In a rare show of unity, three major industry groups have forged a de facto united front to voice out to the government their “strong objection” to the Joint CHED-MARINA Memorandum Circular No. 01 s. 2019.
They even went beyond expressing their strong opposition to the joint circular that details latest Policies, Standards and Guidelines (PSG) for the BS Marine Transportation (BSMT) and BS Marine Engineering (BSMarE) programs, they sternly warned: “It will kill the Philippine manning industry.”
The three major industry groups, however, did not oppose the entire joint circular, only one of its salient provisions—the required shipboard training for aspiring marine deck and engine officers.
Unlike previous PSG for maritime programs, the joint circular of the Maritime Industry Authority (MARINA) and the Commission on Higher Education (CHED) has 2 annexes.
Annex A contains guidelines for the implementation of the shipboard training now called onboard training (OBT), and Annex B deals with the so-called carrying capacity of maritime higher education institutions (MHEIs).
Excluding domestic ships
What struck the three major industry groups in the country is the provisions in the joint circular that excludes domestic ships as source of berths for the 12-month OBT.
Paragraph 22.4 of the joint circular specifically says: “Philippine-registered ships plying the domestic route shall be required to secure accreditation from the Maritime Administration prior to accommodating students for OBT.”
Moreover, for deck cadets’ for OBT, paragraph 2.1.1 of Annex A of the circular adds: “The OBT requirement shall be complied with by undergoing and completing not less than 12 months of seagoing service… following a structured program of training onboard a seagoing ship of 500 gross tonnage or more engaged in international voyages, documented in the Training Record Book (TRB)…”
For engine cadets’ OBT, paragraph 2.2.1 of the Annex says: “The OBT requirement shall be complied with by undergoing and completing a combined workshop skills training and an approved seagoing service of not less than 12 months as part of an approved training program… following a structured program of training onboard a seagoing ship powered by main propulsion machinery of 750 kW propulsion power or more engaged in international voyages, documented in the Training Record Book (TRB)…”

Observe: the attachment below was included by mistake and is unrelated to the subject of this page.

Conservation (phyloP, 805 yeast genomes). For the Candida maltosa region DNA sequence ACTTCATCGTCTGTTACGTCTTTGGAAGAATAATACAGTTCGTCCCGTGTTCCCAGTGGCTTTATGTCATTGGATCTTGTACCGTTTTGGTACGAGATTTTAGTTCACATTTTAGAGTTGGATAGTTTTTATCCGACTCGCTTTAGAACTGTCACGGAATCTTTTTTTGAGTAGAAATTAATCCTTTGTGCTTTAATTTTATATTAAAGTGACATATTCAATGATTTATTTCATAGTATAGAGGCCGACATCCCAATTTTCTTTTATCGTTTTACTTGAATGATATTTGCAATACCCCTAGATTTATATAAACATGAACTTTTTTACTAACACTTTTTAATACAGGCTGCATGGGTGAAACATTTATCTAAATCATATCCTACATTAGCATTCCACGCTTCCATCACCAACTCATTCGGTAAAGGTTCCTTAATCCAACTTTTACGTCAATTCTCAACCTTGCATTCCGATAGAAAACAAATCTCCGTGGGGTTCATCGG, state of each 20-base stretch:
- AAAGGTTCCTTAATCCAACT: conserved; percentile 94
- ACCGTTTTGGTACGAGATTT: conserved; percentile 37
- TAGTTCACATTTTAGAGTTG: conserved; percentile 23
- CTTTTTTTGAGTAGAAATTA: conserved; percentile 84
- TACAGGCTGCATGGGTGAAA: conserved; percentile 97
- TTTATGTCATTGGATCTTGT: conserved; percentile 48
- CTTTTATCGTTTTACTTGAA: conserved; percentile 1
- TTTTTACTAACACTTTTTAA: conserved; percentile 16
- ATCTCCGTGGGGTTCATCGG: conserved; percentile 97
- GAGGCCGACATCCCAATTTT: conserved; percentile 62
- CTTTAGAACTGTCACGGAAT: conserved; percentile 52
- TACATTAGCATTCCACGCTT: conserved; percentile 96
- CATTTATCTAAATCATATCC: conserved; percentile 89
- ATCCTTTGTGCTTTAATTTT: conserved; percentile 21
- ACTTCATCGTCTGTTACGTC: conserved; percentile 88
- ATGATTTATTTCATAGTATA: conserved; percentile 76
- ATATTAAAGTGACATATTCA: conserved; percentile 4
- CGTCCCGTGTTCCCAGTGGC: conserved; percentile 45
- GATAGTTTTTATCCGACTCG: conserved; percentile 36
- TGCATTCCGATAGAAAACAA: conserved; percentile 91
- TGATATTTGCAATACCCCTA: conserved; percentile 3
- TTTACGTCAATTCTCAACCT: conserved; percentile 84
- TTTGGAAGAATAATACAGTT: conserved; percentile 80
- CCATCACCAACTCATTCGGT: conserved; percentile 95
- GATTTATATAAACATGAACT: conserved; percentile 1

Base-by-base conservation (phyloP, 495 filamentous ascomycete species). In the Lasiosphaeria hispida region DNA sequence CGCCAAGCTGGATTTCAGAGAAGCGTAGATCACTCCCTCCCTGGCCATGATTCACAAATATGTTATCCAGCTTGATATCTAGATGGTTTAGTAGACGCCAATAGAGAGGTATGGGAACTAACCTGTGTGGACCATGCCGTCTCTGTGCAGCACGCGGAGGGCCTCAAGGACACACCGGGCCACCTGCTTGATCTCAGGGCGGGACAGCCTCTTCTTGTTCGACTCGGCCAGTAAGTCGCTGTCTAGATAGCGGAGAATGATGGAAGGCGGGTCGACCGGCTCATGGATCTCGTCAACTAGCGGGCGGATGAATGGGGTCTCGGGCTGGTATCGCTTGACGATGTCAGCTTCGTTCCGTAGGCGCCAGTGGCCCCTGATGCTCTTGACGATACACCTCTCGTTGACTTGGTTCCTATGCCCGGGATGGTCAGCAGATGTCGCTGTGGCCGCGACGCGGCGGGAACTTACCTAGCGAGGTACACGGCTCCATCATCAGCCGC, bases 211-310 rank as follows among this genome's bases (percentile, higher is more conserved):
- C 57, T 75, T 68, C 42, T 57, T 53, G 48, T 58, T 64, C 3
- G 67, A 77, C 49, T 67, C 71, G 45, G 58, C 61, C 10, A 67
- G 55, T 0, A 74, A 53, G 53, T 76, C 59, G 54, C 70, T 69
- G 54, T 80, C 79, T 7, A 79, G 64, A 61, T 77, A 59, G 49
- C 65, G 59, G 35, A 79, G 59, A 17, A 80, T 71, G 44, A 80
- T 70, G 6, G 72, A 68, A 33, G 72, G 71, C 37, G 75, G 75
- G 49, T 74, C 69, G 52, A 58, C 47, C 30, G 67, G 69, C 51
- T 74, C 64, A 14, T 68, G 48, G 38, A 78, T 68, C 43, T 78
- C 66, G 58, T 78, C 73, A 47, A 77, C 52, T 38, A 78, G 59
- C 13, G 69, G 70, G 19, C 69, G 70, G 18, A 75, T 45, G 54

Given these provisions, the Joint Manning Group (JMG), the Philippine Association of Maritime Institutions (PAMI) and the Philippine Association of Maritime Training Centers, Inc. (PAMTCI) unanimously concluded that the joint circular would adversely affect the deployment of cadets on domestic ships for OBT.
In their letter to MARINA Officer-in-Charge VAdm. Narciso Vingson, Jr. and CHED Chairperson Prospero De Vera III, the three groups said the joint circular “now limits the OBT of 12 months to vessels engaged in international voyages, effectively excluding qualified ships engaged in domestic trade from accepting cadets for a 12 months seagoing service…”
The letter was jointly signed by Capt. Oscar Orbeta, President of JMG; by Mr. Sabino Czar Manglicmot II, Executive Vice President of PAMI; and Ms. Katherine Avelino, President of PAMTCI.
“They said that excluding qualified domestic vessels for the 12-month shipboard training of cadets would surely delay and slow down the process of officers’ development or production.”
Shortage for cadetship berths
The three leaders emphasized that the questioned provisions of the memorandum circular would “create an anomalous situation” by worsening the already acute shortage for cadetship berths.
It would be remembered that just some months back, one of the most pressing issues in MET was how to increase berths for Filipino cadets since overseas ships of principals employing Filipino seafarers could accommodate only a few thousand cadets.
For decades, MHEIs were virtually crying for government to help them in providing berths for their students who have completed the three-year academic requirements for BSMT and BSMarE, estimated at over 20,000 yearly.
Practically all maritime higher education institutions (MHEIs) are suffering from acute shortage of cadetship berths for their students, which the government could not provide a lasting solution.
Instead of easing the lingering issue confronting MET for years, both MARINA and CHED, surprisingly for MHEIs, went the opposite direction.
The situation would certainly turn for the worse since it was, in fact, the domestic ships that provide berths for the overwhelming majority of cadets.
“That’s the reality on the ground,” commented Dr. Merle San Pedro, President of Mariners Polytechnic Colleges Foundation (MPCF) – Legazpi City in an interview.
She estimated that about 70% of those undergoing shipboard training are onboard domestic ships. In the case of MPCF, of the 19 shipping partners of the institution, only 8 are from overseas shipping.
“It’s domestic talaga (really). That’s why the government has to support the domestic (shipping),” Dr. San Pedro, also a Director of PAMI, stressed. She is also a former PAMTCI President.
Yet, she said, “they (government) have put certain limits to domestic shipping as source of cadetship training.” (More…)
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